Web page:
Nathaniel MaconNathaniel Macon (December 17, 1757June 29, 1837) was an American politician who represented North Carolina in both houses of Congress. He was the fifth Speaker of the House, serving from 1801 to 1807. He was a member of the United States House of Representatives from 1791 to 1815 and a member of the United States Senate from 1815 to 1828. He opposed ratification of the United States Constitution and the Federalist economic policies of Alexander Hamilton. Thomas Jefferson dubbed him "''Ultimas Romanorum"''—“the last of the Romans”.
During his political career he was spokesman for the Old Republican faction of the Democratic-Republican Party that wanted to strictly limit the United States federal government. Along with fellow Old Republicans John Randolph and John Taylor, Macon frequently opposed various domestic policy proposals, and generally opposed the internal improvements promoted by Henry Clay and John C. Calhoun.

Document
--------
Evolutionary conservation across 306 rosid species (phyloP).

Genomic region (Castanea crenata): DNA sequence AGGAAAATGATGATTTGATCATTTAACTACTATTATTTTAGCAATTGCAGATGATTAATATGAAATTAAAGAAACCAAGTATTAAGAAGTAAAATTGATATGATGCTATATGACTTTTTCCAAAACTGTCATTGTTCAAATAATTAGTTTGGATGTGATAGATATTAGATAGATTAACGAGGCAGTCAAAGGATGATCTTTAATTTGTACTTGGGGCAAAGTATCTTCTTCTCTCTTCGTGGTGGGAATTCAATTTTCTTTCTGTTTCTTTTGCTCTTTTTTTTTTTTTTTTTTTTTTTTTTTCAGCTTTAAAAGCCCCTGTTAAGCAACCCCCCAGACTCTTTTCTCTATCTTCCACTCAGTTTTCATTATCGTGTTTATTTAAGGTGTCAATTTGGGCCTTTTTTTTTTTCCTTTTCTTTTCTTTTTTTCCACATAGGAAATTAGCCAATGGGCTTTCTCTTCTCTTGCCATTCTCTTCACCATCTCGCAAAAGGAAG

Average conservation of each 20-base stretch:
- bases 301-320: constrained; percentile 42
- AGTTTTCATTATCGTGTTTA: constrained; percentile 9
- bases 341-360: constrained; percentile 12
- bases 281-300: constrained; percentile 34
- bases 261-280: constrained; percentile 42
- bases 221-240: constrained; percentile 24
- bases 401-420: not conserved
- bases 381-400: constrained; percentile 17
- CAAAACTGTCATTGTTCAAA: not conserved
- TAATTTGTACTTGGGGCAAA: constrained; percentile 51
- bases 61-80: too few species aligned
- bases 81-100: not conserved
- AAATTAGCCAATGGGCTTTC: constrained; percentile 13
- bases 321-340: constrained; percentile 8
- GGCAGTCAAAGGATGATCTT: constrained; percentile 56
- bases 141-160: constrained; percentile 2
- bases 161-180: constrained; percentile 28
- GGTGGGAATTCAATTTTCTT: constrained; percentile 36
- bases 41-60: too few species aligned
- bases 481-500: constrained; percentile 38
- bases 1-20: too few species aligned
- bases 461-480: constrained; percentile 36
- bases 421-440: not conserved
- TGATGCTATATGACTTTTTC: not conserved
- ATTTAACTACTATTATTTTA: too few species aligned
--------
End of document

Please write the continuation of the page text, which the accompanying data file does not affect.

An earnest defender of slavery, Macon voted against the Missouri Compromise in 1820. In the 1824 presidential election, he received several electoral votes for vice president, despite declining to run, as the stand-in running-mate for William Harris Crawford. He also served as president of the 1835 North Carolina constitutional convention.
After leaving public office, he served as a trustee for the University of North Carolina at Chapel Hill and protested President Andrew Jackson's threat to use force during the Nullification Crisis. Provided by Wikipedia
Letters of Nathaniel Macon, John Steele and William Barry Grove, with sketches and notes by Kemp P. Battle, LL. D“...Macon, Nathaniel, 1757-1837....”